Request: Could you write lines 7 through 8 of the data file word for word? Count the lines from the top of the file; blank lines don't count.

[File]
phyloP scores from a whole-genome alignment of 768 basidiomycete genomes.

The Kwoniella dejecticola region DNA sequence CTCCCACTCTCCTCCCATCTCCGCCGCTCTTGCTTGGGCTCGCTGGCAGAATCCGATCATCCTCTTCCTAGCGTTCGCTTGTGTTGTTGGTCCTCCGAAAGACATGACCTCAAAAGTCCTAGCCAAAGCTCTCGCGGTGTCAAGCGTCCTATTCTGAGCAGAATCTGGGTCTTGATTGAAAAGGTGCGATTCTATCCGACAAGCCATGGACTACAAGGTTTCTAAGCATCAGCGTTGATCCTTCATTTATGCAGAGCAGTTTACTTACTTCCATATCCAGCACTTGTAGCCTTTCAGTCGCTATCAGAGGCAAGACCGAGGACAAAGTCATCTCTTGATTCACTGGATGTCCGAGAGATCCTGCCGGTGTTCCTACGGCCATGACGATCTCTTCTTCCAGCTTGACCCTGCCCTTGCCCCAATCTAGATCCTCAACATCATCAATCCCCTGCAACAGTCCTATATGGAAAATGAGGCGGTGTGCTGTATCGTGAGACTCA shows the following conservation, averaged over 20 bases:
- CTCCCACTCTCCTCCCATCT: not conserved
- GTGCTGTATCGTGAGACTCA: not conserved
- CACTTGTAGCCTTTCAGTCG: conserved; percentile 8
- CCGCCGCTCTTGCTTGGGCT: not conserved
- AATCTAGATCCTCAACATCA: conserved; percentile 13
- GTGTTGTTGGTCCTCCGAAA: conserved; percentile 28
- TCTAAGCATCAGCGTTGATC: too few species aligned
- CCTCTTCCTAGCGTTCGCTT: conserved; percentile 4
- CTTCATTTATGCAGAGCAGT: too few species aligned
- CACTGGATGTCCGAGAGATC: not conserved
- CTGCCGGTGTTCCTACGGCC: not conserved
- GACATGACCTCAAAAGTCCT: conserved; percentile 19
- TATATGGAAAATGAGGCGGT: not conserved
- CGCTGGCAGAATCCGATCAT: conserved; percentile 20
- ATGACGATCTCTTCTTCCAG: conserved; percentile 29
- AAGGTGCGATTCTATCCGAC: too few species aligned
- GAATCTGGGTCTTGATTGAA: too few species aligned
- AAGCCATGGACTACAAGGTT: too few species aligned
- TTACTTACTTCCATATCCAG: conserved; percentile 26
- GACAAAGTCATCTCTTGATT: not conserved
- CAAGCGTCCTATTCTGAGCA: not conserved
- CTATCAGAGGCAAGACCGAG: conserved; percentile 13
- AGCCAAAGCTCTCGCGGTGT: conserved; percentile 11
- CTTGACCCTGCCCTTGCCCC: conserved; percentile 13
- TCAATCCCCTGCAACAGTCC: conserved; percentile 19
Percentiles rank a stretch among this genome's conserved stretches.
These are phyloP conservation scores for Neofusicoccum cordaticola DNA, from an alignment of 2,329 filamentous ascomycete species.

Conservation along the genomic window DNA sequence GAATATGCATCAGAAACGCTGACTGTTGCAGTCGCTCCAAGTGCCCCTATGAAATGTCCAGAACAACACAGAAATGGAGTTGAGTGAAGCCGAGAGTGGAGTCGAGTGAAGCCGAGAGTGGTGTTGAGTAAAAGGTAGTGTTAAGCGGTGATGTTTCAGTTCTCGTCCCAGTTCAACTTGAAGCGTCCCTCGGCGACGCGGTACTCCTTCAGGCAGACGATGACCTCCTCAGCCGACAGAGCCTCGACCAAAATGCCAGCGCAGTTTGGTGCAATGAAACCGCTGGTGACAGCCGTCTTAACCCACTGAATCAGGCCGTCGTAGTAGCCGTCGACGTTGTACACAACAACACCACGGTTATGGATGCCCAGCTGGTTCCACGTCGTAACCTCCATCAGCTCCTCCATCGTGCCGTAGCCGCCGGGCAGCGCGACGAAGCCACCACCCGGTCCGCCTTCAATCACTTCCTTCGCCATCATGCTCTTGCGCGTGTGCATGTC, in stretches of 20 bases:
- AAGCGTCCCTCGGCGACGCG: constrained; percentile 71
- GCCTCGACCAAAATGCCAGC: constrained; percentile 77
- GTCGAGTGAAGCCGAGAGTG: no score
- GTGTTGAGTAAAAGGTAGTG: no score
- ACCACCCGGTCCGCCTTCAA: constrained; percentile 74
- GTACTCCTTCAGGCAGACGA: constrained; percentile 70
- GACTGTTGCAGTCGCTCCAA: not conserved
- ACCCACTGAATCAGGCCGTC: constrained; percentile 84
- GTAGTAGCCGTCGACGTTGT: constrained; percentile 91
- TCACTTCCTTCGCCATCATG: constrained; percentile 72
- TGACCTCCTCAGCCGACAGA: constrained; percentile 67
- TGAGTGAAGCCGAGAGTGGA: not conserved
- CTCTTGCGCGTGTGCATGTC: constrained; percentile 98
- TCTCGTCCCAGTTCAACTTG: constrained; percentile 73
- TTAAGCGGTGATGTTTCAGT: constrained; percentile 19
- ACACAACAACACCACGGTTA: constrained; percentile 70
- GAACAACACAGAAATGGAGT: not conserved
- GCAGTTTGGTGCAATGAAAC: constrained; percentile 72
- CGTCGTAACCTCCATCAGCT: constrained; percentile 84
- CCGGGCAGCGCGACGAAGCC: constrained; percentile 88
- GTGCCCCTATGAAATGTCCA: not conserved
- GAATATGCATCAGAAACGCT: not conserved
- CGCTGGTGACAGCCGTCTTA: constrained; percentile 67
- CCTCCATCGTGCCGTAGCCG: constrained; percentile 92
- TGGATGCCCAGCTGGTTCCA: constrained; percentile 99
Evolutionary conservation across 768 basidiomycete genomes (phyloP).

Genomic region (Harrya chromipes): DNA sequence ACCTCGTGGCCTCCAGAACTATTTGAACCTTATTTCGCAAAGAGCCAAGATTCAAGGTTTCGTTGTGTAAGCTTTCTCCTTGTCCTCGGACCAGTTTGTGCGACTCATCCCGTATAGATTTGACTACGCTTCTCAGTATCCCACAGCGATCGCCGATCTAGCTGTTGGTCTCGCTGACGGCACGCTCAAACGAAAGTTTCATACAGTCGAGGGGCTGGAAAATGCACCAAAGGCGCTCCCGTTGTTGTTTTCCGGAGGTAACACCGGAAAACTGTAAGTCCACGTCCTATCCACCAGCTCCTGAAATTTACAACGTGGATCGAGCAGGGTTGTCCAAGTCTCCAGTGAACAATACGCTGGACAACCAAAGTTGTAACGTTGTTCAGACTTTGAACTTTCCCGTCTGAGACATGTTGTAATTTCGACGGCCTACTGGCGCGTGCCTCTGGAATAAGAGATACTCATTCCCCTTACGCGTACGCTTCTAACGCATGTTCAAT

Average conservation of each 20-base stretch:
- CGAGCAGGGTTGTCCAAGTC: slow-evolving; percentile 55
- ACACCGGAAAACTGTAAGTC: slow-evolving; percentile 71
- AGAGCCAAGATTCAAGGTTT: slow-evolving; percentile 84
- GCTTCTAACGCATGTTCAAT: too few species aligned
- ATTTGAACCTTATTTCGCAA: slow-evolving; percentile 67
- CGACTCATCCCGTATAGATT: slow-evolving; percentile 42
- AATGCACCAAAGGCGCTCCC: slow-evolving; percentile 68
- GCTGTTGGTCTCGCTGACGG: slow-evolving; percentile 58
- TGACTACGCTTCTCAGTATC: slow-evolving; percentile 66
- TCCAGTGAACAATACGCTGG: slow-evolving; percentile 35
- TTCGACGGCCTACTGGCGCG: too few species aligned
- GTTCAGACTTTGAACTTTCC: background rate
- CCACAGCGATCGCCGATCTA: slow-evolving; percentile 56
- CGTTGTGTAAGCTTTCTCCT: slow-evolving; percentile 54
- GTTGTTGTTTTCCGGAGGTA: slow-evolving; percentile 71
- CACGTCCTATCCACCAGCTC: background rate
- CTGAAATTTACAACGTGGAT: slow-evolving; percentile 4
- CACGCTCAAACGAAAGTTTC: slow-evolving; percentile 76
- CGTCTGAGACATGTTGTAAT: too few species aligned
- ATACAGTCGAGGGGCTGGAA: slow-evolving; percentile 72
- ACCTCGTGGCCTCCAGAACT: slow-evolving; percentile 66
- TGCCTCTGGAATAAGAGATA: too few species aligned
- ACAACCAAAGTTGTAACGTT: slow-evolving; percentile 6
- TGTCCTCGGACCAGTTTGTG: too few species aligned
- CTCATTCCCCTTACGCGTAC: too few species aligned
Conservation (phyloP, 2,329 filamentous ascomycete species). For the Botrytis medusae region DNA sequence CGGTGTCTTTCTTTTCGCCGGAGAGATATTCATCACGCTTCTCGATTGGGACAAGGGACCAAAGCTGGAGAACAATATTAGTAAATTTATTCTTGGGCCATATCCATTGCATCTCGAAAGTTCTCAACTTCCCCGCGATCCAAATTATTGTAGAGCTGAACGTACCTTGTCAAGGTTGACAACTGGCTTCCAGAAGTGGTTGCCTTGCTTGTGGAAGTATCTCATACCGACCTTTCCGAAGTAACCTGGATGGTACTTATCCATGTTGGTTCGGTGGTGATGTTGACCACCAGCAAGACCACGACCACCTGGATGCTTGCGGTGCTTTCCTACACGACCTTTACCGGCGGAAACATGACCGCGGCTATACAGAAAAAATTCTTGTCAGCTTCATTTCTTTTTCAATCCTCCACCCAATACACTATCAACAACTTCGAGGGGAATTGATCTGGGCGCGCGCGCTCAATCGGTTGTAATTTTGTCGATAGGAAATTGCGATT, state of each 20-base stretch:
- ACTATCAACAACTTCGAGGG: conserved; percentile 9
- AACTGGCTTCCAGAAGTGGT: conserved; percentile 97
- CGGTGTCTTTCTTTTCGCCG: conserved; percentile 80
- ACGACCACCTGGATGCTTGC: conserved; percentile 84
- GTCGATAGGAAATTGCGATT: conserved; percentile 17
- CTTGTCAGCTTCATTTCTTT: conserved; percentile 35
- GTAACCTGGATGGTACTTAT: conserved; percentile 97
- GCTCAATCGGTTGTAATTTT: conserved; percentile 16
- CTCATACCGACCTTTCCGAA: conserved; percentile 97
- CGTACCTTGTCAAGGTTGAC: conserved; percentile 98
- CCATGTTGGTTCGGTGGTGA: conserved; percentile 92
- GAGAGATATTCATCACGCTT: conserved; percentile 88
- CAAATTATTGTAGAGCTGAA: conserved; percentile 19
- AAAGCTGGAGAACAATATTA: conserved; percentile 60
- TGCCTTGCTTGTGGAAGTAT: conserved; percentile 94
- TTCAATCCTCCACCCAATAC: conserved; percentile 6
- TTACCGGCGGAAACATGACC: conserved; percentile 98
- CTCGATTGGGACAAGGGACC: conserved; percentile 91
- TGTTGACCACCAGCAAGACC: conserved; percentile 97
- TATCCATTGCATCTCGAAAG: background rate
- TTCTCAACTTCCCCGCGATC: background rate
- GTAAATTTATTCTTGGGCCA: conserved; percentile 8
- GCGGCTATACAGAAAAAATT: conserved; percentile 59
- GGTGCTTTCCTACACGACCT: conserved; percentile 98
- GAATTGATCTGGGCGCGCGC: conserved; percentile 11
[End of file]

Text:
- AATCTAGATCCTCAACATCA: conserved; percentile 13
- GTGTTGTTGGTCCTCCGAAA: conserved; percentile 28